Israel Gollancz argues: “How safely, we lay bare the poverty of human ignorance to books, without feeling any shame.” Then he goes on to describe books as those silent teachers who “instruct us without rods or stripes, without taunts or anger, without gifts or money; who are not asleep when we approach them, and do not deny us when we question them, who do not chide us when we err, or laugh at us if we are ignorant.”

To Ezekiel the Lord said: “Open thy mouth, and eat that which I give thee. And when I looked, a hand was put forth unto me, and, lo, a scroll of a book was therein. Then, I did eat it, and it was in my mouth as honey for sweetness.”

The Jewish people have continued to exist because of the fact that they have always been a people of students, of learners, and of scholars. As soon as they finished studying one thing, they began all over again.

The folk saying “Repeat over and over again” reveals in a flash the entire Jewish world ethos, which is based upon learning. The Jews have, however, maintained their faith, their books, and the people themselves. Only a people of scholars can conquer all its enemies.

An educated person is not one who has merely read many books superficially. An educated person is one who has read and studied the same books over and over again. It is not the number of books that one has read which is important, but the extent to which these books have entered his consciousness and become a part of him and he a part of them. This can only be achieved through deep study. Jews celebrate the conclusion of studying a book and not reading because reading by itself means very little.

The reason why a celebration is made at the conclusion of one’s study is starting all over again. The joy consists not only in having achieved, but in beginning a new achievement, in beginning the study of the book all over again. A Jewish community celebrates not in its rich men nor in its high officials, but in those few individuals sitting around and immersed in studying the Talmud. Unterman (1971) seems to have borrowed this idea from Teller (1966) who states that, social status was a major consideration (among the Jews), but the gauge was learning, not wealth. This is supported by the Jewish saying: “Sell all your possessions to marry the daughter of a scholar, or to marry your daughter to a scholar.” St Jerome (Hieronymus) reports that all Jewish homes had bulging bookcases.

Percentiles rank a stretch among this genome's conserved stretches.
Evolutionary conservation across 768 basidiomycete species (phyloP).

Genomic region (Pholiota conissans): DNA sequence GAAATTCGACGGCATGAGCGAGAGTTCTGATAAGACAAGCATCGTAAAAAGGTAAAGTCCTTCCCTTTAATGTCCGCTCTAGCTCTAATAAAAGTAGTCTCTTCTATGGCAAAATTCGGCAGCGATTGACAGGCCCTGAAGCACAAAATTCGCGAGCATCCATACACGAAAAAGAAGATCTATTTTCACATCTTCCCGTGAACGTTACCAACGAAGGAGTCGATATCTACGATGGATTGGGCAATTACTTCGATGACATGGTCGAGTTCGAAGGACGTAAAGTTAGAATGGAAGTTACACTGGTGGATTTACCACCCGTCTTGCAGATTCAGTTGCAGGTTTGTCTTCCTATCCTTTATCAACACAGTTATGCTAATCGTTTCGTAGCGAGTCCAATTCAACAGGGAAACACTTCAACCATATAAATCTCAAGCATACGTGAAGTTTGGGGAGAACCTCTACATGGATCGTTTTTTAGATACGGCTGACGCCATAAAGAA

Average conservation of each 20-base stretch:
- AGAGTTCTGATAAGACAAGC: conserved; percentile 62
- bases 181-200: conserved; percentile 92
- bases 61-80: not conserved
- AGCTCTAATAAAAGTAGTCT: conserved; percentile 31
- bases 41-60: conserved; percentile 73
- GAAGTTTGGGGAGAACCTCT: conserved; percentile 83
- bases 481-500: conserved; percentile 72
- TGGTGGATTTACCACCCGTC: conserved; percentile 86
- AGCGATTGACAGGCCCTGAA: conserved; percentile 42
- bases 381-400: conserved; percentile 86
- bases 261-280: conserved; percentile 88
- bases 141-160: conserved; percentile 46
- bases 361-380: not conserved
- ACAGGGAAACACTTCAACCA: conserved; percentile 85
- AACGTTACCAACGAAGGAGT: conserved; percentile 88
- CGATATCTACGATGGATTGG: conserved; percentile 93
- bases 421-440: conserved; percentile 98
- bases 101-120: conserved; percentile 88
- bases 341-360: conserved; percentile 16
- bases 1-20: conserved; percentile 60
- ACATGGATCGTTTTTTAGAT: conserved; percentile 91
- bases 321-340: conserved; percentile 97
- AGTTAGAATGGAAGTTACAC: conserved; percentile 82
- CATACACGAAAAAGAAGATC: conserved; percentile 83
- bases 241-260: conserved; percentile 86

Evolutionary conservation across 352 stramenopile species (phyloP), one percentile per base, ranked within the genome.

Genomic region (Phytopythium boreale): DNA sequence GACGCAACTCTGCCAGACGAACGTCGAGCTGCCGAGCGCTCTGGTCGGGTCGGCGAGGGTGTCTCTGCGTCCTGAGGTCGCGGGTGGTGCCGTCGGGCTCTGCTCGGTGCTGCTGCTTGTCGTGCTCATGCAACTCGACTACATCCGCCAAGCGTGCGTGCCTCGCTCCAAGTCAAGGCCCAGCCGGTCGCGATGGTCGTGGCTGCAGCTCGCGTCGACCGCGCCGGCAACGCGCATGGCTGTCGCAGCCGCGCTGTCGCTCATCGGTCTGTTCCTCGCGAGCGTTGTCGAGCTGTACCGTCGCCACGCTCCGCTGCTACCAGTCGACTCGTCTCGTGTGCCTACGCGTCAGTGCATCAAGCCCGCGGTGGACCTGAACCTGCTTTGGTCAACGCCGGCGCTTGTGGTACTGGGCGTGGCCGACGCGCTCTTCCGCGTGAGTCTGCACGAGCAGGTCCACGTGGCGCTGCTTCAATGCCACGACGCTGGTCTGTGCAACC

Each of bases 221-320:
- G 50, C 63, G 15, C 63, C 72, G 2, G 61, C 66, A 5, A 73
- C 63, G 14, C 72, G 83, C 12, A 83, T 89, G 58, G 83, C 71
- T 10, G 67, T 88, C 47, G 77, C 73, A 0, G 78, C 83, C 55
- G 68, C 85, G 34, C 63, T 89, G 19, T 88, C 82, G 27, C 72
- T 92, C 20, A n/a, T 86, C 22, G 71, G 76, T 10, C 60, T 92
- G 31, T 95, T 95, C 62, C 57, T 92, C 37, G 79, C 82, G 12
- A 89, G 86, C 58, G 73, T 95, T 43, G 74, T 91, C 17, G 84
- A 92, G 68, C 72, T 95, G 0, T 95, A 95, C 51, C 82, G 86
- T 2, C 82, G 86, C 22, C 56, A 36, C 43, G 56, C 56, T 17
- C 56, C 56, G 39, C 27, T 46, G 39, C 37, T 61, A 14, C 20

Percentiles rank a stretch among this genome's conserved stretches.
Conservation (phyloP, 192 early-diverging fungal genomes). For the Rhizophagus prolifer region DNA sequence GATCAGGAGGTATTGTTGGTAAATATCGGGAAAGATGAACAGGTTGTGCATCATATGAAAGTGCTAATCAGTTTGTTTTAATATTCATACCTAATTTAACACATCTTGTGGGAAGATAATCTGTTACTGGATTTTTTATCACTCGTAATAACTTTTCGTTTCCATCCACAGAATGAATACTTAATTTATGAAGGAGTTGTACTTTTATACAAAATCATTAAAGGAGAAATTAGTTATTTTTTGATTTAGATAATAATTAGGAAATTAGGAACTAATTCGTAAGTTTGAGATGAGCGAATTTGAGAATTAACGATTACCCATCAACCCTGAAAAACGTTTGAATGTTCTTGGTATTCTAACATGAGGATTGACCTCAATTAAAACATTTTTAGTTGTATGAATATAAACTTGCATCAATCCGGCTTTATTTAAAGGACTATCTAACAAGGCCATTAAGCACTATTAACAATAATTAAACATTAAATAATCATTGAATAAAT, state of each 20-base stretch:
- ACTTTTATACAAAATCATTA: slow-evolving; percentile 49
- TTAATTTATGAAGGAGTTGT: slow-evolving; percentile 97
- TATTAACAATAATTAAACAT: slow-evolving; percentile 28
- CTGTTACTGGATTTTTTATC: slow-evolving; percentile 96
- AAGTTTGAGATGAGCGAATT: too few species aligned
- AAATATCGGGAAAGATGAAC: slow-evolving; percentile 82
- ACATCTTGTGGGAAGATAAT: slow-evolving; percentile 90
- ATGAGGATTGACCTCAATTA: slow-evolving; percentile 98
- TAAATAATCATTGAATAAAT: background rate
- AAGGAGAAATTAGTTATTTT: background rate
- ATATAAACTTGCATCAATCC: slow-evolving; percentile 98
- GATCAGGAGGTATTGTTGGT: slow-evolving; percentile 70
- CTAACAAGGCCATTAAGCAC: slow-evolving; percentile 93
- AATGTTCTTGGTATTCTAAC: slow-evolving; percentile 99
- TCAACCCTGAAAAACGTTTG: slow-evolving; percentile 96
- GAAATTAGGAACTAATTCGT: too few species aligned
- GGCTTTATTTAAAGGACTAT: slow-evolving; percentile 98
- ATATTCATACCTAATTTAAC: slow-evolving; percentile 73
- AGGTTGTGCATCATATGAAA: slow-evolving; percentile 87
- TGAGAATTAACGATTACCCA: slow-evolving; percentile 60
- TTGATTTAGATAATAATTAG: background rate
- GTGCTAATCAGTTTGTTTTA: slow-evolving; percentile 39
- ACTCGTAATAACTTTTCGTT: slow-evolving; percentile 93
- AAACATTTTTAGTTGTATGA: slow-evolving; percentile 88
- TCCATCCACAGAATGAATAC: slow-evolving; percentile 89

The Hebrew word for argument is “pilpul” and stems from the word pepper. Indeed, the Talmudic arguments are as pungent and strong as pepper. Thus the argument continues until the assertion is indisputably established. Such a method of argumentation does not admit of dealing with a subject in a dilettante or superficial manner. A subject must be thoroughly fathomed and plumbed.

So, from the Talmud to Einstein, the Jewish people were always asking questions, truth was never finite. It never ended. There was an iterative process from Jewish communities around the world trying to find out what is the right thing, what is the true thing? And that questioning mind is something that is in the Jewish culture.

Until when is a person obligated to study Torah? Until the day he dies, as (Deuteronomy 4:9) states: “Lest you remove it from your heart, all the days of your life.”

Every Jewish man is obligated to study Torah, whether he is poor or rich, whether his body is healthy and whole or afflicted by difficulties, whether he is young or an old man whose strength has diminished he must establish a fixed time for Torah study during the day and at night, as (Joshua 1:8) commands: “You shall think about it day and night”.

This is one of the major strengths behind Israel`s success. Its intellectual capacity, which is compared to none in the world, was built through keenness and erudition.

In conclusion, the Talmud is still relevant today as it was more than 1 500 years ago. No book can provide the answers to the challenges facing the world today than the Talmud.

It is the soul of the Jewish people and is their success secret as noted by the Koreans and other nations who seek to understand why Jews are so successful as witnessed by the number of Nobel Prize winners as well as the number of companies listed on the New York Stock Exchange.

  • Alexander Maune is a Talmudic scholar, researcher and consultant as well as a member of IoDZ. For comments mailto: alexandermaune6@gmail.com. He writes here in his personal capacity.